The relationship between Trickbot, Emotet and Conti has been well documented, with many security researchers showing how threat actors have used the malware combination to launch a plethora of schemes. This relationship has come into greater focus in recent weeks, as the Conti Leaks show just how interdependent Conti affiliates are on Emotet. Through a combination of information pulled from those leaks and Intel 471’s technical monitoring of Emotet campaigns, we now have a clearer understanding on how criminals are using Emotet in concert with Conti.
Intel 471 assesses with high confidence that Emotet malware operators’ spam targets will enter a pool of potential Conti victims. Intel 471 analyzed Conti ransomware incidents from Dec. 25, 2021, to March 25, 2022, and discovered over a dozen targets that were recipients of Emotet malspam. While what Intel 471 measured was based on known attacks, the true degree of correlation between Emotet spam recipients and Conti ransomware breach victims may be greater, since not all Conti victims are publicly listed on the name-and-shame blog for a variety of reasons, including victims opting to pay ransoms to remain anonymous. Intel 471 believes it’s likely that Emotet is highly relied upon by Conti ransomware operators to find their current victims.
The chart below shows the dates of Emotet showing up on systems, followed by a ransomware attack where Conti was used.
The negative numbers on the table above indicate that some victims were still receiving Emotet malspam after a ransomware incident was already listed on Conti’s blog. This is an important point to highlight as it gives great insight to the overall operation of the Conti ransomware group and Emotet operators.
While Emotet has been linked in concert with Trickbot and Conti, Emotet does not operate under the same leadership umbrella (unlike Trickbot, which Conti “acquired” earlier this year) as the other two forms of malware. The Emotet malspam operation is independent and massive, with some parts running in an automated manner. What’s likely occurring is that most Emotet spam recipients are not strictly targeted by a ransomware affiliate using Conti. Instead, Emotet is used by Conti affiliates to gain initial access. Once access is obtained, the organization is placed into a pool of potential ransomware targets, where ransomware operators can select their next victim based on the system information extracted by Emotet.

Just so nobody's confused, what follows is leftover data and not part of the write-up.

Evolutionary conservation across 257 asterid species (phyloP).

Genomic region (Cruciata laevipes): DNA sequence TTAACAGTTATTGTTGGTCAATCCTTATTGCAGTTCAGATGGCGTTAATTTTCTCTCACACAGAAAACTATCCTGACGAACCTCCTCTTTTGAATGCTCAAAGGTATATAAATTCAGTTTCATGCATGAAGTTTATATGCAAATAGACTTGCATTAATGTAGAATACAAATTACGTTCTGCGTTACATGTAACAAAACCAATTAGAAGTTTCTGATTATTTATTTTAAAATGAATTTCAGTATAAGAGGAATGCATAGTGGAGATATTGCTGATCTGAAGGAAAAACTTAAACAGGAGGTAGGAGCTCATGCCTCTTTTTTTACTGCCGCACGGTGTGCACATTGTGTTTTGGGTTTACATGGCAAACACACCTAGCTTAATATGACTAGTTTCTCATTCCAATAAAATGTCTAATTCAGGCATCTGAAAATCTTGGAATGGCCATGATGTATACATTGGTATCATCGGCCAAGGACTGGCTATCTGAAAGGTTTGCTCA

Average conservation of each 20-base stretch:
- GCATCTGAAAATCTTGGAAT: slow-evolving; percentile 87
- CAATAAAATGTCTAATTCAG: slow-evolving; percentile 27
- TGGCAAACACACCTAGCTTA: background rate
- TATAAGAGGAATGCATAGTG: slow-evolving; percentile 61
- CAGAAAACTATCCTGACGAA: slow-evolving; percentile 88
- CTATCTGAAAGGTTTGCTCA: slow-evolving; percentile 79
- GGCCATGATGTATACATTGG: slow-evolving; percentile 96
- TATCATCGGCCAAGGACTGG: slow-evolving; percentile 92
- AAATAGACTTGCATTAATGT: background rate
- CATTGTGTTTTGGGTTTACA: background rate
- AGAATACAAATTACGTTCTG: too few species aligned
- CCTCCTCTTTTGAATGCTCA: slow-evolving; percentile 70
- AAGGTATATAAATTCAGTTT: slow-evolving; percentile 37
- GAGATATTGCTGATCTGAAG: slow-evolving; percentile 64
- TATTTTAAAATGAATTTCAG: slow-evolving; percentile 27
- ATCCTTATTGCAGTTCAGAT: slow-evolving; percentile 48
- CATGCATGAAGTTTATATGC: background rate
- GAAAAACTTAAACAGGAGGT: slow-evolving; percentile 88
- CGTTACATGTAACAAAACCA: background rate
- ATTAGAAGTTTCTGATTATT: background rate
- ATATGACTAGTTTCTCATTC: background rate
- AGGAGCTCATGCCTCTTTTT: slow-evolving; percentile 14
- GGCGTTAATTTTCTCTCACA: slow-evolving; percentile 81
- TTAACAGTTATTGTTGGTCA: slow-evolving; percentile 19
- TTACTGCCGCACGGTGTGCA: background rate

Even though Emotet operates outside the boundaries of Conti’s leadership, the ransomware group has made it a key part of their attack chain, specifically as part of the relaunched Emotet we observed in November 2021.
The previous Emotet operation consistently launched malspam campaigns that dropped several malware families including IcedID aka Bokbot, Qbot and Trickbot. However, the updated Emotet malspam operation has been observed dropping only Cobalt Strike payloads or intermediary payloads, such as SystemBC, to drop Cobalt Strike. We know due to the Conti Leaks that the group leveraged Cobalt Strike: independent journalist Brian Krebs reported that Conti invested US $60,000 in acquiring a valid Cobalt Strike license in 2021.
The leaks further revealed evidence that certain members of the Conti team were responsible for handing Trickbot and Emotet development. The leak revealed the actor “veron” aka “mors,” who directs the Emotet malware spam operation, reports to a senior manager in the Conti organization, who uses the “stern” handle. This information aligns with our own observations and long-term monitoring of Emotet and TrickBot malware campaigns. In past campaigns, only bots with the Trickbot group tag (gtag) “mors” received commands to download and execute Emotet. This suggests “mors” added the gtag to Trickbot.
When any organization finds a successful operational process, it leans on it as much as possible. The Conti Leaks have shown how this group conducts itself like a legitimate business, adopting well-worn practices that allow it fulfill its goals. These leaks show just how crucial Emotet has been to Conti’s ransomware schemes. While not every instance of Emotet means that a ransomware attack is imminent, our research shows that there is a heightened chance of an attack if Emotet is spotted on organizations’ systems. By being proactive against Emotet, defenders can save their organizations from further issues that could cause substantial damage to their operations.